Fiction

Fiction

Don Quixote is the best book out there on political theory, followed by Hamlet and Macbeth. There is no better way to understand the tragedy and the comedy of the Mexican political system than Hamlet, Macbeth and Don Quixote. They're much better than any column of political analysis.

Subcomandante Marcos

The Good Soldier Svejk: or How to Stay Sane in an Insane World
K2_PUBLISHED_ON Friday, 10 January 2020 15:57

The Good Soldier Svejk: or How to Stay Sane in an Insane World

in Fiction
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Chris Guiton discusses Jaroslav Hašek’s comic masterpiece, The Good Soldier Švejk and his Fortunes in the World War, as tensions rise again in the Middle East Albert Camus once remarked, “It is the job of thinking people not to be on the side of the executioners.” The latest round of…
From the dystopian chaos of the free market to the solidarity of co-operative communism: the Maddaddam trilogy
K2_PUBLISHED_ON Tuesday, 12 November 2019 17:20

From the dystopian chaos of the free market to the solidarity of co-operative communism: the Maddaddam trilogy

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Jenny Farrell discusses Margaret Atwood’s Maddaddam trilogy Margaret Atwood, who turns 80 in November 2019, has written several novels that explore dystopian situations or circumstances where people are subjected to control and violence. Arguably, the most famous of these is The Handmaid’s Tale (1985). However, what distinguishes Atwood’s work is…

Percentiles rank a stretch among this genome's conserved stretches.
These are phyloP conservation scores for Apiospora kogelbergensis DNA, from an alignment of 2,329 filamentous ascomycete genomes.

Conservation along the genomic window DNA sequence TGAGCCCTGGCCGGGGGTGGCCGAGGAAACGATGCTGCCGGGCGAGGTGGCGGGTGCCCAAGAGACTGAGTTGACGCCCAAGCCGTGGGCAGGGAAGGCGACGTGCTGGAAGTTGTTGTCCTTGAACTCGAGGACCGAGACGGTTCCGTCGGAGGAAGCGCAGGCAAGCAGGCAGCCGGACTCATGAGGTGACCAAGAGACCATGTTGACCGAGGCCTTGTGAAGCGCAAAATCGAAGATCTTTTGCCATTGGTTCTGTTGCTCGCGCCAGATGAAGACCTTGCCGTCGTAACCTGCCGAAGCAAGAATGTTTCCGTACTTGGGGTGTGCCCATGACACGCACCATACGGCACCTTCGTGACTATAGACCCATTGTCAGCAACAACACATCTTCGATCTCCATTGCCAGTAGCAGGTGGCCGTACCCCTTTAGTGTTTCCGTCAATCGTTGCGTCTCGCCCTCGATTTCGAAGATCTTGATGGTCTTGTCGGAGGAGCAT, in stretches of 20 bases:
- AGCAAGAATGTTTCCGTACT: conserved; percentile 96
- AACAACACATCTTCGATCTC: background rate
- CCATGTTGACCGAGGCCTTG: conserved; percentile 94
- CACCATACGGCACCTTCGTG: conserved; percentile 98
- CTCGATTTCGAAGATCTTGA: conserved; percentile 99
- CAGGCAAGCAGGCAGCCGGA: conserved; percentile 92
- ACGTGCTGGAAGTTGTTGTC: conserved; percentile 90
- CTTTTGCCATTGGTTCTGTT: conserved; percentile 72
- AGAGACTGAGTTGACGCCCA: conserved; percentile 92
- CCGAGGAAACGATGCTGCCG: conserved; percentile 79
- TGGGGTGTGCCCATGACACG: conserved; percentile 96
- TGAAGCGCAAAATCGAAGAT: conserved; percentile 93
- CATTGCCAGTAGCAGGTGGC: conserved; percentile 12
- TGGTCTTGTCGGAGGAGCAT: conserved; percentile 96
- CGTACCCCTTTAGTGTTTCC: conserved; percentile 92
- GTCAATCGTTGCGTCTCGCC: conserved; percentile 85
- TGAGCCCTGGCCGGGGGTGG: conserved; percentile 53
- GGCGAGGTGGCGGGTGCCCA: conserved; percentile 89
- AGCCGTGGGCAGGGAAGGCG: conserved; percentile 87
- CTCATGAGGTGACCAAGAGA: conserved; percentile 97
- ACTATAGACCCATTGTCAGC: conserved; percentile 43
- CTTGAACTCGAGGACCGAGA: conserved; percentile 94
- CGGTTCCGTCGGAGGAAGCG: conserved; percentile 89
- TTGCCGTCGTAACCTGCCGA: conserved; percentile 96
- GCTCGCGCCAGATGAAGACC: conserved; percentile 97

We should all stop and smell the flowers: The Story of Ferdinand
K2_PUBLISHED_ON Thursday, 10 October 2019 10:33

We should all stop and smell the flowers: The Story of Ferdinand

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Chris Guiton discusses The Story of Ferdinand, an anti-war allegory and a classic of radical children's literature We were all children once. And we remember the stories we heard or read as we grew up. They helped shape how we view the world. They introduced us to different places, different…
Finnegans Wake, fascism, and the essential unity of the human race
K2_PUBLISHED_ON Tuesday, 03 September 2019 11:04

Finnegans Wake, fascism, and the essential unity of the human race

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Sean Ledwith shows how Finnegans Wake, far from being an incomprehensible waste of Joyce's genius, is an anti-fascist masterwork, uniting and celebrating the wholeness, richness and vibrancy of human culture 80 years ago, as the clouds of war darkened over Europe, one of the most notoriously baffling books of all…
The Cave of Gold
Monday, 26 August 2019 13:35

The Cave of Gold

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in Fiction
 David Betteridge re-tells an old tale, inspired by John Berger, Timothy Neat, and Margaret Bennett, with drawings by Bob Starrett The Cave of Gold by David Betteridge On 23rd February, 2017, in Edinburgh, an event was held by the Royal Scottish Academy, in commemoration of an honorary member who had…
The Pay-Off
Tuesday, 23 July 2019 16:25

The Pay-Off

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in Fiction
The Pay-Off by Craig Campbell In the weeks before he'd lost his job as a steelworker at Corus Redcar, Francis Bell had suffered a series of strange dreams. In them he was always invisible – a man staring out at the world without a shadow for company. The dreams had…
Poetic Justice
Tuesday, 09 July 2019 17:05

Poetic Justice

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in Fiction
Poetic Justice by Moya Roddy Fuckin’ mad, Stacey thinks, eyeing the crowd milling outside the theatre. Imagine goin’ to hear poetry this hour of the morning. Across the entrance of the building a large banner blazes: Cuirt International Festival of Poetry and Literature. Stacy wonders what ‘Cuirt’ means? Something to…
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